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Life Since Wi-Fi

Cruz del Palmar

Estudiantes, Cruz del Palmar

Inauguración de programa, Ricardo Villarreal

Zonia Torres

By Jesús Aguado

An hour of Internet in the community of La Huerta costs a student 18 pesos per hour. Most of that community does not have cellular reception.

As a contrast, there are some families that have a land line but not Internet. Internet provided by the cell companies is impossible; there is no signal virtually anywhere in the community.

Guanajuato Connected is a program from the state government, the National Center for Renewable Energy (CENER) and the local government. Together, they have placed mother reception towers in the cities and later, they plan to install wireless Internet repeater units to rural and urban sites. The goal is to reduce the digital breach that, regardless of cellular service coverage, is not still enough to penetrate into the countryside.

This program cost the local administration 1.5 million pesos, and is currently providing connections to five rural communities: Don Francisco, La Huerta, Cruz del Palmar, Agustín González, and to one of the most populated communities in the municipality, Congregación de Los Rodriguez, a place where technology exists but every weekend hundreds of residents from adjacent communities gather at the main Jardín.

The Reducción de Brecha Digital initiative was launched on March 13 in Cruz del Palmar. During the inauguration, on a giant screen, an online live stream took place. On that screen, people from the five rural communities had a conversation and sent each other optimistic messages and greetings.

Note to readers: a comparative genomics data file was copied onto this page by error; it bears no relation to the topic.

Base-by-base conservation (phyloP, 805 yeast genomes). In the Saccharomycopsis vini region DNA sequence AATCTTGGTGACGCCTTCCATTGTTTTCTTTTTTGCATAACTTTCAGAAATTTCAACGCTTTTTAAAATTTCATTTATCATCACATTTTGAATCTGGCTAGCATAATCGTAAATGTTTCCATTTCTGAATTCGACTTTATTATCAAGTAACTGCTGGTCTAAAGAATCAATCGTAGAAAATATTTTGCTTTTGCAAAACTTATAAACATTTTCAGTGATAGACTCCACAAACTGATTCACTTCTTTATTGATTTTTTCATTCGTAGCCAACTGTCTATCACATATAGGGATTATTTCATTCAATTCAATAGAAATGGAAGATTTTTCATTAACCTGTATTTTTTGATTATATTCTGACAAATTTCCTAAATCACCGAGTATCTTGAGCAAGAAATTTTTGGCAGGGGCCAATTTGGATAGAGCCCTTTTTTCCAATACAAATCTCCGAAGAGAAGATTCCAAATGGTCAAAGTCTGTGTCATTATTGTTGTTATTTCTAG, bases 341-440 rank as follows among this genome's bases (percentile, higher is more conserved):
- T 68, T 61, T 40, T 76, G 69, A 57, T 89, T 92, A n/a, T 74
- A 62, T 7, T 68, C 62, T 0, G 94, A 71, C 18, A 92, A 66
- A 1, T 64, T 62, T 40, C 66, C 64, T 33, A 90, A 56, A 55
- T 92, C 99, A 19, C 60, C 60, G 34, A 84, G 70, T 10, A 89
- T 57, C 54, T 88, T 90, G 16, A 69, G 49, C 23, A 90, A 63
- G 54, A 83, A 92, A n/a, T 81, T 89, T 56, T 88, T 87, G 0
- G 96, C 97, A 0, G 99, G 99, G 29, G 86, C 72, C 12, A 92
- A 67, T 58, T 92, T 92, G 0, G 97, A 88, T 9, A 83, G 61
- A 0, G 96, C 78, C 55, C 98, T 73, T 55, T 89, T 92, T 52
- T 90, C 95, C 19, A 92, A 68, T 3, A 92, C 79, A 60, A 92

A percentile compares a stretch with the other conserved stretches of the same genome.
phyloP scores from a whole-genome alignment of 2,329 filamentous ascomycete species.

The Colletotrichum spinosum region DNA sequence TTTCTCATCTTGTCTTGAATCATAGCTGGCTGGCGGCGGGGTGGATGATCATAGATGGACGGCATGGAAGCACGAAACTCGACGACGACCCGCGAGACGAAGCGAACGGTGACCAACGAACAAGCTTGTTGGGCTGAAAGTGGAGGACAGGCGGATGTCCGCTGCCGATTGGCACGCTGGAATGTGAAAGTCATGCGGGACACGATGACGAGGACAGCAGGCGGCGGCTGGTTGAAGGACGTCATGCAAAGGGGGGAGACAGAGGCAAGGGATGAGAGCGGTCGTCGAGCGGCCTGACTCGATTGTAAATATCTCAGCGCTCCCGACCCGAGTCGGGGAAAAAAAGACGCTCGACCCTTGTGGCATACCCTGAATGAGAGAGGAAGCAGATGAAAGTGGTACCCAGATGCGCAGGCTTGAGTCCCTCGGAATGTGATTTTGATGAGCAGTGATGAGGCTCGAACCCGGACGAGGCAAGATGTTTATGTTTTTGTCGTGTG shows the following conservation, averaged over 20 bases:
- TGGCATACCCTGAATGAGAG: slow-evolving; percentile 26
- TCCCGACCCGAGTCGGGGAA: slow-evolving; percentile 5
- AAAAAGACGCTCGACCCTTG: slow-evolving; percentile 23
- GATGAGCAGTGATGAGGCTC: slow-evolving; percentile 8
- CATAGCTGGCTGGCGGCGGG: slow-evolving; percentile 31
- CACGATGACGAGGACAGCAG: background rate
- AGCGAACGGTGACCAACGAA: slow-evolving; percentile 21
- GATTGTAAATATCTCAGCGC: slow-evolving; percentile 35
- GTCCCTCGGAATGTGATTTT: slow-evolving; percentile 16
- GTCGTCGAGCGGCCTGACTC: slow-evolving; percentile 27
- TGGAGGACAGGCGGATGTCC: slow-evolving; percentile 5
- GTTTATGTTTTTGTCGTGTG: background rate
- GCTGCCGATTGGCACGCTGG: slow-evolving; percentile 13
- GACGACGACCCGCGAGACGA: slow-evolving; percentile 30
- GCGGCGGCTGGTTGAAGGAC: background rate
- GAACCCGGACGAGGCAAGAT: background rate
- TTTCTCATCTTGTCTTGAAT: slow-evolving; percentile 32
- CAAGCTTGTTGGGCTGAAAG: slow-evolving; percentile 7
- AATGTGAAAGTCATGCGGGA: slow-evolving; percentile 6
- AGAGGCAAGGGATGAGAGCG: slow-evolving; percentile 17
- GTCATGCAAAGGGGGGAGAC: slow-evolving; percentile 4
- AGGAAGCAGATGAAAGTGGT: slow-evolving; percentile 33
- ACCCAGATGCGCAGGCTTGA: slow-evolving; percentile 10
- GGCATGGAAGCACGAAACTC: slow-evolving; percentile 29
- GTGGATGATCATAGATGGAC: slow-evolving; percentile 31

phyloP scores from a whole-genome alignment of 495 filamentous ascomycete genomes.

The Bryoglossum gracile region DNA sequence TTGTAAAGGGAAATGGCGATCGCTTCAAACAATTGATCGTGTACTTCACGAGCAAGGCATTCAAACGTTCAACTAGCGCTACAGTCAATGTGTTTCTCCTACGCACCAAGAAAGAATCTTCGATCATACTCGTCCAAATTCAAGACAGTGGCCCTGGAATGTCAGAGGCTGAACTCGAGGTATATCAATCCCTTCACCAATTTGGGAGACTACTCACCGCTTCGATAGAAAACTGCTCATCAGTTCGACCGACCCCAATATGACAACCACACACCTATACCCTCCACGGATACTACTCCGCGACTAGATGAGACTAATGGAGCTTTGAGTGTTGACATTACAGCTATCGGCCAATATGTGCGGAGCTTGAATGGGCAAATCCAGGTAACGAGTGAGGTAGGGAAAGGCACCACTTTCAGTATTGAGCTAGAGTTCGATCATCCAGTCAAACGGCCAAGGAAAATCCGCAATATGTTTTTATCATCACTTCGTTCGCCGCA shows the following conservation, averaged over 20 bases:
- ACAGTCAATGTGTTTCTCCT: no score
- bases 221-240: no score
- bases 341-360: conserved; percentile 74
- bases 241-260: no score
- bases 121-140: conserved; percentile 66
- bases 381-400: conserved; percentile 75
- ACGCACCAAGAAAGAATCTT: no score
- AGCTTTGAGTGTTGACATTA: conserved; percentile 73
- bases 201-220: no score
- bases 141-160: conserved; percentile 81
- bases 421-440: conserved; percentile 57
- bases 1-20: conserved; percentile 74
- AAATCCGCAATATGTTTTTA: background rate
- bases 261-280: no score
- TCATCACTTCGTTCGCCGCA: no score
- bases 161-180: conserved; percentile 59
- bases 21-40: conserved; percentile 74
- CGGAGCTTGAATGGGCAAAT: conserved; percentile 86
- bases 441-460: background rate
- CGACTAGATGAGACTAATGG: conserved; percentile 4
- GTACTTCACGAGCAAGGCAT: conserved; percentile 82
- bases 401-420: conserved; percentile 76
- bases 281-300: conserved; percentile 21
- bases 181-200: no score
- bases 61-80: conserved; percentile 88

That day, Salud Ramírez—the community’s delegate—gave a speech, saying that the access to the technology was not just for connecting to Facebook, Instagram, or any other social network but that she sees the technology as an information tool for those students and the Internet as a link to connect with relatives and friends living in other cities and even in the United States. But most importantly, through the Internet, she said, they can also ask for emergency service.

How Does it Work?

Zonia Torres Saeb, director of Economic Development and Tourism in the local government, told Atención that the mother tower is located at Picachos and could give the entire city free Wi-Fi, but the program is not up and running. There may be an open call from the state government this year. If this happens, she remarked, 12 more rural communities could benefit.

Torres told us that the repeater units were strategically placed at communities with a population up to six thousand residents because through “mirrors,” that is to say, more repeaters, the entire city could be covered that way. The hot-spots can support up to 50 devices connected at a time, and after 60 minutes, it resets the IP and forces a re-login so that other users can potentially get access.

After a month of the inauguration of this service, Atención visited two places to find out if the technology was working, since it sometimes happens that local governments launch programs and then, after a couple of days, they stop working. What follows is a look at the how the rural communities that received the Internet are doing since the program’s launch:

La Huerta

This place is popular for the microclimates generated by the orchards and gardens on the edges of the Laja River. It is also known for men and women collecting the reeds that grow by the river and making canastas (baskets) for carrying strawberries or tortillas. This is the community where some of the women still keep the tradition of making ceremonial tortillas. There is also an old tree with a spring by its roots. Just over 900 people live here. In the community’s one Internet café, one can pay 18 pesos per hour for use of a computer and the connection to the café’s network.